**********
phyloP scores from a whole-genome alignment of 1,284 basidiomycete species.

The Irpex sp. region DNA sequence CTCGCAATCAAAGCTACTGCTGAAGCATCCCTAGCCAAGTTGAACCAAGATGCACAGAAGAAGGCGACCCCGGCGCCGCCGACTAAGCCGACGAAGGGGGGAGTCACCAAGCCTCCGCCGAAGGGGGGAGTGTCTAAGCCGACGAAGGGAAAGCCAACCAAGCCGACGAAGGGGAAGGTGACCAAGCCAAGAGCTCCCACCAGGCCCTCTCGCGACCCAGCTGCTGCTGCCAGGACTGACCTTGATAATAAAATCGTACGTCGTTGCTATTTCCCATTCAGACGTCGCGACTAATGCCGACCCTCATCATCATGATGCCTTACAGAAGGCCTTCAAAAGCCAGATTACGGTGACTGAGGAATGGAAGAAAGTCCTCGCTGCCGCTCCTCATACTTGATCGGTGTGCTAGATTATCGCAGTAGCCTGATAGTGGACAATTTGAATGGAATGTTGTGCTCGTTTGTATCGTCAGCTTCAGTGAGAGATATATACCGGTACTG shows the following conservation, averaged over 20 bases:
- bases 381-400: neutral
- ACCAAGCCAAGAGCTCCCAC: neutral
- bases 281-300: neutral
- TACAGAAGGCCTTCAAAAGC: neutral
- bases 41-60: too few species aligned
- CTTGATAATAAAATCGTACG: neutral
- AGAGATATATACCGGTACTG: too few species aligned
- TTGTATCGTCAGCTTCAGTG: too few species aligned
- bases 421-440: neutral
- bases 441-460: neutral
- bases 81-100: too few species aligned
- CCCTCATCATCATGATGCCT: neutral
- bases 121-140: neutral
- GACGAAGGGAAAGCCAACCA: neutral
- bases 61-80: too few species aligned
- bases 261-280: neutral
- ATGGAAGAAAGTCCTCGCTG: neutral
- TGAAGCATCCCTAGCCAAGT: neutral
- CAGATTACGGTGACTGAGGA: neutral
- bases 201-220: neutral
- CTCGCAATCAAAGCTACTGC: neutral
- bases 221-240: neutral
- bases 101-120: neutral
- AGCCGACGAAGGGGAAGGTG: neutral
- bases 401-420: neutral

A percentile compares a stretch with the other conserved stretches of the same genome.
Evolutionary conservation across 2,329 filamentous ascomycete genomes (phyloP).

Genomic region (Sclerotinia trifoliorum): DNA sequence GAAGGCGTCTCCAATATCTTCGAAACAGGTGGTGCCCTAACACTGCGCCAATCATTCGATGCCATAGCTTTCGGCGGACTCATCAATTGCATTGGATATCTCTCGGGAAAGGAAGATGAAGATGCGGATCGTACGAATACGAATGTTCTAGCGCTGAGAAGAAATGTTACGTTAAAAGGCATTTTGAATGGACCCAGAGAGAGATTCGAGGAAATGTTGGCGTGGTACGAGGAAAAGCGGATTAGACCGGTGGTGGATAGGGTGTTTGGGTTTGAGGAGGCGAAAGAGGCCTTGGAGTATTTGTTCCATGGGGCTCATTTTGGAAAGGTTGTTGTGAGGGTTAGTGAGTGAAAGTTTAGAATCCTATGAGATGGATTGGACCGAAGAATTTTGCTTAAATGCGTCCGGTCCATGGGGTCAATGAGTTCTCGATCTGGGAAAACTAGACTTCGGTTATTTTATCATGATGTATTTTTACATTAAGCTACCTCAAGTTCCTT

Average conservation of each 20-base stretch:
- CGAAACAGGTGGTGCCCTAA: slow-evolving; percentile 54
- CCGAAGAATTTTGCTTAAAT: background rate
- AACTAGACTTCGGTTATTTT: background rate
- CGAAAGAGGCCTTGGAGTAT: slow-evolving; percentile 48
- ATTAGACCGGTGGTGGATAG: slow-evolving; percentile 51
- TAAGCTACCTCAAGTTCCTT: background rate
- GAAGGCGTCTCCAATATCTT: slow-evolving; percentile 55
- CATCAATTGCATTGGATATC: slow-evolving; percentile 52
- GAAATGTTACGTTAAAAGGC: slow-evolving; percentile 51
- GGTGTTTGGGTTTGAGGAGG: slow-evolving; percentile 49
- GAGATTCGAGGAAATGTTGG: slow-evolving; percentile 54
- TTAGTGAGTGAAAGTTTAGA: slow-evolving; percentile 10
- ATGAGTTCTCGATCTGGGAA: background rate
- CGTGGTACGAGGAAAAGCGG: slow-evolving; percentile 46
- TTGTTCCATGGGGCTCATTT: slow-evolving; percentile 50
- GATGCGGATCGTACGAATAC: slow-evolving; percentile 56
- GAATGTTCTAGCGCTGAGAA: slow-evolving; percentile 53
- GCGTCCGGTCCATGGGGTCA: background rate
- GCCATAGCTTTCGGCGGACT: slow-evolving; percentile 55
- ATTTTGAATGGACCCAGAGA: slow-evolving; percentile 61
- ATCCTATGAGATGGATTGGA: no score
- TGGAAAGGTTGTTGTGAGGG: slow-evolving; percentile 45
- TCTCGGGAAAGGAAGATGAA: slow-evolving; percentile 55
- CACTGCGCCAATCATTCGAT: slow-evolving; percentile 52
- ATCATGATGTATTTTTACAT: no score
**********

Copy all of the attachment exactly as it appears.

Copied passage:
phyloP scores from a whole-genome alignment of 1,284 basidiomycete species.

The Irpex sp. region DNA sequence CTCGCAATCAAAGCTACTGCTGAAGCATCCCTAGCCAAGTTGAACCAAGATGCACAGAAGAAGGCGACCCCGGCGCCGCCGACTAAGCCGACGAAGGGGGGAGTCACCAAGCCTCCGCCGAAGGGGGGAGTGTCTAAGCCGACGAAGGGAAAGCCAACCAAGCCGACGAAGGGGAAGGTGACCAAGCCAAGAGCTCCCACCAGGCCCTCTCGCGACCCAGCTGCTGCTGCCAGGACTGACCTTGATAATAAAATCGTACGTCGTTGCTATTTCCCATTCAGACGTCGCGACTAATGCCGACCCTCATCATCATGATGCCTTACAGAAGGCCTTCAAAAGCCAGATTACGGTGACTGAGGAATGGAAGAAAGTCCTCGCTGCCGCTCCTCATACTTGATCGGTGTGCTAGATTATCGCAGTAGCCTGATAGTGGACAATTTGAATGGAATGTTGTGCTCGTTTGTATCGTCAGCTTCAGTGAGAGATATATACCGGTACTG shows the following conservation, averaged over 20 bases:
- bases 381-400: neutral
- ACCAAGCCAAGAGCTCCCAC: neutral
- bases 281-300: neutral
- TACAGAAGGCCTTCAAAAGC: neutral
- bases 41-60: too few species aligned
- CTTGATAATAAAATCGTACG: neutral
- AGAGATATATACCGGTACTG: too few species aligned
- TTGTATCGTCAGCTTCAGTG: too few species aligned
- bases 421-440: neutral
- bases 441-460: neutral
- bases 81-100: too few species aligned
- CCCTCATCATCATGATGCCT: neutral
- bases 121-140: neutral
- GACGAAGGGAAAGCCAACCA: neutral
- bases 61-80: too few species aligned
- bases 261-280: neutral
- ATGGAAGAAAGTCCTCGCTG: neutral
- TGAAGCATCCCTAGCCAAGT: neutral
- CAGATTACGGTGACTGAGGA: neutral
- bases 201-220: neutral
- CTCGCAATCAAAGCTACTGC: neutral
- bases 221-240: neutral
- bases 101-120: neutral
- AGCCGACGAAGGGGAAGGTG: neutral
- bases 401-420: neutral

A percentile compares a stretch with the other conserved stretches of the same genome.
Evolutionary conservation across 2,329 filamentous ascomycete genomes (phyloP).

Genomic region (Sclerotinia trifoliorum): DNA sequence GAAGGCGTCTCCAATATCTTCGAAACAGGTGGTGCCCTAACACTGCGCCAATCATTCGATGCCATAGCTTTCGGCGGACTCATCAATTGCATTGGATATCTCTCGGGAAAGGAAGATGAAGATGCGGATCGTACGAATACGAATGTTCTAGCGCTGAGAAGAAATGTTACGTTAAAAGGCATTTTGAATGGACCCAGAGAGAGATTCGAGGAAATGTTGGCGTGGTACGAGGAAAAGCGGATTAGACCGGTGGTGGATAGGGTGTTTGGGTTTGAGGAGGCGAAAGAGGCCTTGGAGTATTTGTTCCATGGGGCTCATTTTGGAAAGGTTGTTGTGAGGGTTAGTGAGTGAAAGTTTAGAATCCTATGAGATGGATTGGACCGAAGAATTTTGCTTAAATGCGTCCGGTCCATGGGGTCAATGAGTTCTCGATCTGGGAAAACTAGACTTCGGTTATTTTATCATGATGTATTTTTACATTAAGCTACCTCAAGTTCCTT

Average conservation of each 20-base stretch:
- CGAAACAGGTGGTGCCCTAA: slow-evolving; percentile 54
- CCGAAGAATTTTGCTTAAAT: background rate
- AACTAGACTTCGGTTATTTT: background rate
- CGAAAGAGGCCTTGGAGTAT: slow-evolving; percentile 48
- ATTAGACCGGTGGTGGATAG: slow-evolving; percentile 51
- TAAGCTACCTCAAGTTCCTT: background rate
- GAAGGCGTCTCCAATATCTT: slow-evolving; percentile 55
- CATCAATTGCATTGGATATC: slow-evolving; percentile 52
- GAAATGTTACGTTAAAAGGC: slow-evolving; percentile 51
- GGTGTTTGGGTTTGAGGAGG: slow-evolving; percentile 49
- GAGATTCGAGGAAATGTTGG: slow-evolving; percentile 54
- TTAGTGAGTGAAAGTTTAGA: slow-evolving; percentile 10
- ATGAGTTCTCGATCTGGGAA: background rate
- CGTGGTACGAGGAAAAGCGG: slow-evolving; percentile 46
- TTGTTCCATGGGGCTCATTT: slow-evolving; percentile 50
- GATGCGGATCGTACGAATAC: slow-evolving; percentile 56
- GAATGTTCTAGCGCTGAGAA: slow-evolving; percentile 53
- GCGTCCGGTCCATGGGGTCA: background rate
- GCCATAGCTTTCGGCGGACT: slow-evolving; percentile 55
- ATTTTGAATGGACCCAGAGA: slow-evolving; percentile 61
- ATCCTATGAGATGGATTGGA: no score
- TGGAAAGGTTGTTGTGAGGG: slow-evolving; percentile 45
- TCTCGGGAAAGGAAGATGAA: slow-evolving; percentile 55
- CACTGCGCCAATCATTCGAT: slow-evolving; percentile 52
- ATCATGATGTATTTTTACAT: no score